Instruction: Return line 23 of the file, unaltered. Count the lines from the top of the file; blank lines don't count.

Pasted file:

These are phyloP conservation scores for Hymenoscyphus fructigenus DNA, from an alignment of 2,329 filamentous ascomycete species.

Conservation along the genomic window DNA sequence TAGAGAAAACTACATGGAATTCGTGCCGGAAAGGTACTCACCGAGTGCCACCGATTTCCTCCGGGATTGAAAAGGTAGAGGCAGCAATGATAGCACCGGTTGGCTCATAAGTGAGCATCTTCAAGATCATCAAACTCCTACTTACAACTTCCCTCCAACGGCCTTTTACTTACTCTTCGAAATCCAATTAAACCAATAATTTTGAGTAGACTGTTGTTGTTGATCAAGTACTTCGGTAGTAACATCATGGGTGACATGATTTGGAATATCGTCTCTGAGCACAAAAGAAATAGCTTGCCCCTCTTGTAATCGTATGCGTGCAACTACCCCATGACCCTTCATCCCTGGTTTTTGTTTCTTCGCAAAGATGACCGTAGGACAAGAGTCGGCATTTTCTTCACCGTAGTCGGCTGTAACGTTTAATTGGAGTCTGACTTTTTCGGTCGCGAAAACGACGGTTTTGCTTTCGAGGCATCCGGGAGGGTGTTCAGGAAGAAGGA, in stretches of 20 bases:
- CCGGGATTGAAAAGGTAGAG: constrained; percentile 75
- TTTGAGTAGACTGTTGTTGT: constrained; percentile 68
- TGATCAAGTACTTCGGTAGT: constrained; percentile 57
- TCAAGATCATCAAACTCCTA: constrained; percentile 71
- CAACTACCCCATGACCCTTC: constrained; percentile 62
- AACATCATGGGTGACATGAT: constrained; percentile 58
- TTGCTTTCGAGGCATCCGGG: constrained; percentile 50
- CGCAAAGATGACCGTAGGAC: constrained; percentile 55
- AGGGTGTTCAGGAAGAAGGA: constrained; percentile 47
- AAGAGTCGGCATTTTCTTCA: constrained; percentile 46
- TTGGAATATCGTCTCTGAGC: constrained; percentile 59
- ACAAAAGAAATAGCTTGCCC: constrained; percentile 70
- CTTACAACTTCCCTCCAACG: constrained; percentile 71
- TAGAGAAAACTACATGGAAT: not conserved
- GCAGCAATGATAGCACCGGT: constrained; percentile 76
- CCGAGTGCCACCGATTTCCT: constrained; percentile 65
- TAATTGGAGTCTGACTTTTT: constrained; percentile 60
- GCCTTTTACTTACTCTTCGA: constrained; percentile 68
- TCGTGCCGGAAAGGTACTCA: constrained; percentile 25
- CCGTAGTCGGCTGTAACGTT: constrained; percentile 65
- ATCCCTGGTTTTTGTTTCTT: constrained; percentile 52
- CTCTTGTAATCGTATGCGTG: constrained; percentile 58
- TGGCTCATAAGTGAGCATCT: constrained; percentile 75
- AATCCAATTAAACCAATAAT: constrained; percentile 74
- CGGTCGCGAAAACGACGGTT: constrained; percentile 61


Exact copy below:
- ATCCCTGGTTTTTGTTTCTT: constrained; percentile 52